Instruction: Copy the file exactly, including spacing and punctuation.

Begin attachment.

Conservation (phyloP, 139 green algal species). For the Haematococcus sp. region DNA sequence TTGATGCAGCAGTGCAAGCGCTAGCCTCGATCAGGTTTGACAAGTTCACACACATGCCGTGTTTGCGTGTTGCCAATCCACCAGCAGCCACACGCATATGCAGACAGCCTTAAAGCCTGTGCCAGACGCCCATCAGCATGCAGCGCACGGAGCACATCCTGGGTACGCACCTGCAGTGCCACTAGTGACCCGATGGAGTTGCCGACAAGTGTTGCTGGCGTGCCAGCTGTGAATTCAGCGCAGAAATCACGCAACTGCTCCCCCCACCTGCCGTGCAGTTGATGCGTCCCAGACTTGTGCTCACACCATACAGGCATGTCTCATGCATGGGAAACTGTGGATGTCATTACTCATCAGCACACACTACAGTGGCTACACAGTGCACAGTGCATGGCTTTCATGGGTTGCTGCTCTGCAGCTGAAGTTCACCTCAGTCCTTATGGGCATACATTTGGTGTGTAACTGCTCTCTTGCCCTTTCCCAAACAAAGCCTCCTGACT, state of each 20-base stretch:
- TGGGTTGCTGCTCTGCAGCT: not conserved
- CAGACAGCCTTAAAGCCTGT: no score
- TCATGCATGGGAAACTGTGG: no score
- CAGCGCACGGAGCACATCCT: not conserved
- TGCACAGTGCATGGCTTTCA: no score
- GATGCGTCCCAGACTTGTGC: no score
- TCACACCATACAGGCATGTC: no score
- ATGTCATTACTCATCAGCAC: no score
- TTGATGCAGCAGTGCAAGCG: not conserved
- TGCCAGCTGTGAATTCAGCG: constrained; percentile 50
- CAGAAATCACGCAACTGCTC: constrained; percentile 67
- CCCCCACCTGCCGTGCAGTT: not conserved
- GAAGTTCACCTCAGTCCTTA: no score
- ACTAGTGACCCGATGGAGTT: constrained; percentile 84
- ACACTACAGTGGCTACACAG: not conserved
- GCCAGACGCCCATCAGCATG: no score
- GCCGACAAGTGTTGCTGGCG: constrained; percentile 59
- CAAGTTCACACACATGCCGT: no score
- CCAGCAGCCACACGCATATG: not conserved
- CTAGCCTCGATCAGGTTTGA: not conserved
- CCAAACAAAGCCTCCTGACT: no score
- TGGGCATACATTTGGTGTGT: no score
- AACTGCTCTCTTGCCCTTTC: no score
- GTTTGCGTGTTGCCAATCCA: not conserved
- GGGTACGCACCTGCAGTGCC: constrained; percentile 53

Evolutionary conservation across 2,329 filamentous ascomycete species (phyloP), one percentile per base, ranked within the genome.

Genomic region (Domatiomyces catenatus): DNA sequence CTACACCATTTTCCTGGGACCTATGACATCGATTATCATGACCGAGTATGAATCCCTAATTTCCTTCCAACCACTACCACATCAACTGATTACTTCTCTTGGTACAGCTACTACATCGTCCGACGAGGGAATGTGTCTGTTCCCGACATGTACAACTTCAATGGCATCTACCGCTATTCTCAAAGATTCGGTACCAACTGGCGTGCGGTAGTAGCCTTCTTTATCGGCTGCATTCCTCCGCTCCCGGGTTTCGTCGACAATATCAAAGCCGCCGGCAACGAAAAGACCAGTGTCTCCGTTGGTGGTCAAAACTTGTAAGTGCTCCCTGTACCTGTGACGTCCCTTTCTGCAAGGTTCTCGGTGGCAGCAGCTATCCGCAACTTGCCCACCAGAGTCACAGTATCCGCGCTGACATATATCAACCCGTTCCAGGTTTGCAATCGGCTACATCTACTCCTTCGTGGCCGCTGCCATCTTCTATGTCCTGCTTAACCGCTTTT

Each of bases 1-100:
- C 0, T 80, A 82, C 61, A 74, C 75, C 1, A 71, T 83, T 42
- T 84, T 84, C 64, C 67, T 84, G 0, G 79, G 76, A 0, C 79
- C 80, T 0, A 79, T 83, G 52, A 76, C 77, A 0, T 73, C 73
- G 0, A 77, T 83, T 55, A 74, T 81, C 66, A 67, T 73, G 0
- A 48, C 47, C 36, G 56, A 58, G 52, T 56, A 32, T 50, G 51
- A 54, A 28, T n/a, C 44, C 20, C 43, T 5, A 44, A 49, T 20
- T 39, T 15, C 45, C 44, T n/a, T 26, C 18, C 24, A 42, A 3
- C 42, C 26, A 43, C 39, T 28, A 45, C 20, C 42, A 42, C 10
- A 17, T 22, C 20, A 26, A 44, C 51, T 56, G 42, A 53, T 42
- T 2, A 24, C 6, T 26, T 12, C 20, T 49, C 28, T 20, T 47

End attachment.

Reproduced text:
Conservation (phyloP, 139 green algal species). For the Haematococcus sp. region DNA sequence TTGATGCAGCAGTGCAAGCGCTAGCCTCGATCAGGTTTGACAAGTTCACACACATGCCGTGTTTGCGTGTTGCCAATCCACCAGCAGCCACACGCATATGCAGACAGCCTTAAAGCCTGTGCCAGACGCCCATCAGCATGCAGCGCACGGAGCACATCCTGGGTACGCACCTGCAGTGCCACTAGTGACCCGATGGAGTTGCCGACAAGTGTTGCTGGCGTGCCAGCTGTGAATTCAGCGCAGAAATCACGCAACTGCTCCCCCCACCTGCCGTGCAGTTGATGCGTCCCAGACTTGTGCTCACACCATACAGGCATGTCTCATGCATGGGAAACTGTGGATGTCATTACTCATCAGCACACACTACAGTGGCTACACAGTGCACAGTGCATGGCTTTCATGGGTTGCTGCTCTGCAGCTGAAGTTCACCTCAGTCCTTATGGGCATACATTTGGTGTGTAACTGCTCTCTTGCCCTTTCCCAAACAAAGCCTCCTGACT, state of each 20-base stretch:
- TGGGTTGCTGCTCTGCAGCT: not conserved
- CAGACAGCCTTAAAGCCTGT: no score
- TCATGCATGGGAAACTGTGG: no score
- CAGCGCACGGAGCACATCCT: not conserved
- TGCACAGTGCATGGCTTTCA: no score
- GATGCGTCCCAGACTTGTGC: no score
- TCACACCATACAGGCATGTC: no score
- ATGTCATTACTCATCAGCAC: no score
- TTGATGCAGCAGTGCAAGCG: not conserved
- TGCCAGCTGTGAATTCAGCG: constrained; percentile 50
- CAGAAATCACGCAACTGCTC: constrained; percentile 67
- CCCCCACCTGCCGTGCAGTT: not conserved
- GAAGTTCACCTCAGTCCTTA: no score
- ACTAGTGACCCGATGGAGTT: constrained; percentile 84
- ACACTACAGTGGCTACACAG: not conserved
- GCCAGACGCCCATCAGCATG: no score
- GCCGACAAGTGTTGCTGGCG: constrained; percentile 59
- CAAGTTCACACACATGCCGT: no score
- CCAGCAGCCACACGCATATG: not conserved
- CTAGCCTCGATCAGGTTTGA: not conserved
- CCAAACAAAGCCTCCTGACT: no score
- TGGGCATACATTTGGTGTGT: no score
- AACTGCTCTCTTGCCCTTTC: no score
- GTTTGCGTGTTGCCAATCCA: not conserved
- GGGTACGCACCTGCAGTGCC: constrained; percentile 53

Evolutionary conservation across 2,329 filamentous ascomycete species (phyloP), one percentile per base, ranked within the genome.

Genomic region (Domatiomyces catenatus): DNA sequence CTACACCATTTTCCTGGGACCTATGACATCGATTATCATGACCGAGTATGAATCCCTAATTTCCTTCCAACCACTACCACATCAACTGATTACTTCTCTTGGTACAGCTACTACATCGTCCGACGAGGGAATGTGTCTGTTCCCGACATGTACAACTTCAATGGCATCTACCGCTATTCTCAAAGATTCGGTACCAACTGGCGTGCGGTAGTAGCCTTCTTTATCGGCTGCATTCCTCCGCTCCCGGGTTTCGTCGACAATATCAAAGCCGCCGGCAACGAAAAGACCAGTGTCTCCGTTGGTGGTCAAAACTTGTAAGTGCTCCCTGTACCTGTGACGTCCCTTTCTGCAAGGTTCTCGGTGGCAGCAGCTATCCGCAACTTGCCCACCAGAGTCACAGTATCCGCGCTGACATATATCAACCCGTTCCAGGTTTGCAATCGGCTACATCTACTCCTTCGTGGCCGCTGCCATCTTCTATGTCCTGCTTAACCGCTTTT

Each of bases 1-100:
- C 0, T 80, A 82, C 61, A 74, C 75, C 1, A 71, T 83, T 42
- T 84, T 84, C 64, C 67, T 84, G 0, G 79, G 76, A 0, C 79
- C 80, T 0, A 79, T 83, G 52, A 76, C 77, A 0, T 73, C 73
- G 0, A 77, T 83, T 55, A 74, T 81, C 66, A 67, T 73, G 0
- A 48, C 47, C 36, G 56, A 58, G 52, T 56, A 32, T 50, G 51
- A 54, A 28, T n/a, C 44, C 20, C 43, T 5, A 44, A 49, T 20
- T 39, T 15, C 45, C 44, T n/a, T 26, C 18, C 24, A 42, A 3
- C 42, C 26, A 43, C 39, T 28, A 45, C 20, C 42, A 42, C 10
- A 17, T 22, C 20, A 26, A 44, C 51, T 56, G 42, A 53, T 42
- T 2, A 24, C 6, T 26, T 12, C 20, T 49, C 28, T 20, T 47